A land of extremes, from the driest desert to the highest waterfall in the world, South America is ablaze with natural wonders and one of the most biodiverse continents on earth. A treasure trove for photographers, for most of these, you don’t need any kind of filter to show-off just how incredible these hotspots really are.
Salt Flats (Salar de Uyuni), Bolivia
Looking like you’re walking on clouds, the Bolivian Salt Flats are what remains of several prehistoric lakes. A completely therworldly landscape, they look like the point where heaven and earth merge and have played host to some truly epic photo shoots over the years, so bring your most creative friends and strategize your poses.
Angel Falls, Venezuela
The world's highest uninterrupted waterfall, the main plunge of Angel Falls is flanked by cascades and rapids, creating some truly beautiful rushing water. A visit to the falls is a complicated affair, however, with flights from Puerto Ordaz or Ciudad Bolívar required to reach Canaima camp. River trips generally only take place from June to December when the water is deep enough to traverse -- so plan accordingly.
Machu Picchu, Peru
Rising like a Phoenix above the Sacred Valley, the ancient Inca civilization of Machu Picchu includes 200 stone buildings and is one of the best examples of pre-historic architecture. One of the 7 Wonders of the World and a UNESCO World Heritage Site, Machu Picchu is a must-see, if not just to get that iconic photo in front of the greenery.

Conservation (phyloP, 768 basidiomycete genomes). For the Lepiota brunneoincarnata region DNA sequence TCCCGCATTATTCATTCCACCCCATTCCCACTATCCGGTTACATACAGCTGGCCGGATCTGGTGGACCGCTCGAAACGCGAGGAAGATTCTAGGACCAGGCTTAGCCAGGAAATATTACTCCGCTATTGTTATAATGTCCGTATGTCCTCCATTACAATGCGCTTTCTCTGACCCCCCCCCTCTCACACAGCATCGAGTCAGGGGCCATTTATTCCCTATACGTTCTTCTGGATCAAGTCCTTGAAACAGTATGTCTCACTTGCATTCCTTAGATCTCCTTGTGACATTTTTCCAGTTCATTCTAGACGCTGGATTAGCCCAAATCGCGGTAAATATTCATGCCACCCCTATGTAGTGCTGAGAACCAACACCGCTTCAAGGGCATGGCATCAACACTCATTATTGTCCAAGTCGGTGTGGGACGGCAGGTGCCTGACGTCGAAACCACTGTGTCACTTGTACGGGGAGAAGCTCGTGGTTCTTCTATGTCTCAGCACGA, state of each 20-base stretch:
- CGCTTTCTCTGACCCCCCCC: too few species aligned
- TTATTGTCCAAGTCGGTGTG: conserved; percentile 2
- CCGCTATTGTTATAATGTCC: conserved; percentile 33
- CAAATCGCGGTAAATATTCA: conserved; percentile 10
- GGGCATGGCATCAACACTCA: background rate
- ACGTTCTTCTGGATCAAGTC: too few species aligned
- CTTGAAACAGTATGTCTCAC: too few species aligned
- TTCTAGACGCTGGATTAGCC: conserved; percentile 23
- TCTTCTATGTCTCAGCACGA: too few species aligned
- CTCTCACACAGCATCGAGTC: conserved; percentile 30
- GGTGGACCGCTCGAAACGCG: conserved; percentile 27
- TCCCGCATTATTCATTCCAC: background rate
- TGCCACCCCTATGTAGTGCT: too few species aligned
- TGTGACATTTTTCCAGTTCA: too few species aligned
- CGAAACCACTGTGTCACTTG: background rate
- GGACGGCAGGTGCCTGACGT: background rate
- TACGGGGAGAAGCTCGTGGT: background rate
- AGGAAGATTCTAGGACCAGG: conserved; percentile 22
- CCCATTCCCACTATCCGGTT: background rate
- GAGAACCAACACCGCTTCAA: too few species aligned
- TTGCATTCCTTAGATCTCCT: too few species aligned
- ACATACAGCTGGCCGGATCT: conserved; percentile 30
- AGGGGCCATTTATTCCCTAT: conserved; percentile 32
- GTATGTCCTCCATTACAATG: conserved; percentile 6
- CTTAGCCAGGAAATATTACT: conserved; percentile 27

Atacama Desert, Chile
The driest non-polar place on earth, Atacama is Chile’s answer to Death Valley and what is believed to be the oldest desert on Earth. In fact, some areas have NEVER seen a drop of rain! The soil has been compared to that of Mars, and the area is often used as the setting of space-centric movies and films. A great place for stargazing, Atacama also boasts the clearest night skies on Earth so if you’re into nighttime photography, get ready to be amazed.
Torres del Paine, Chile
The cornerstone of Patagonia’s national park, the pillars of Torres del Paine are one of the 11 protected areas in the Magallanes Region of Chilean Antarctica. The best way to see it are by hiking, climbing, or horseback. With views of the ice fields, glaciers, rivers, mountains, and everything in between, it’s nature at it’s finest.
The River of Five Colors (Caño Cristales), Colombia
Literally a liquid rainbow in Colombia from July through November, Caño Cristales radiates yellow, green, blue, black, and red, thanks to the unique microorganisms that make a home on the river bottom. Until the mid-2000s, the area was guarded by Columbian military and inaccessible to tourists. Today, it’s open, but still fairly hard to reach with no campsites nearby and only one tiny airport that pulls your luggage by mule.
Lake Titicaca, Peru
The highest commercially navigable lake in the world, Lake Titicaca in the Andes Mountains is the largest lake in South America. Home to more than 530 aquatic species, the geology, flora, and fauna are all breathtaking. A scared place for the Incans, according to mythology, the entire world was born here. And once you take in the sights, you may be hard-pressed to agree.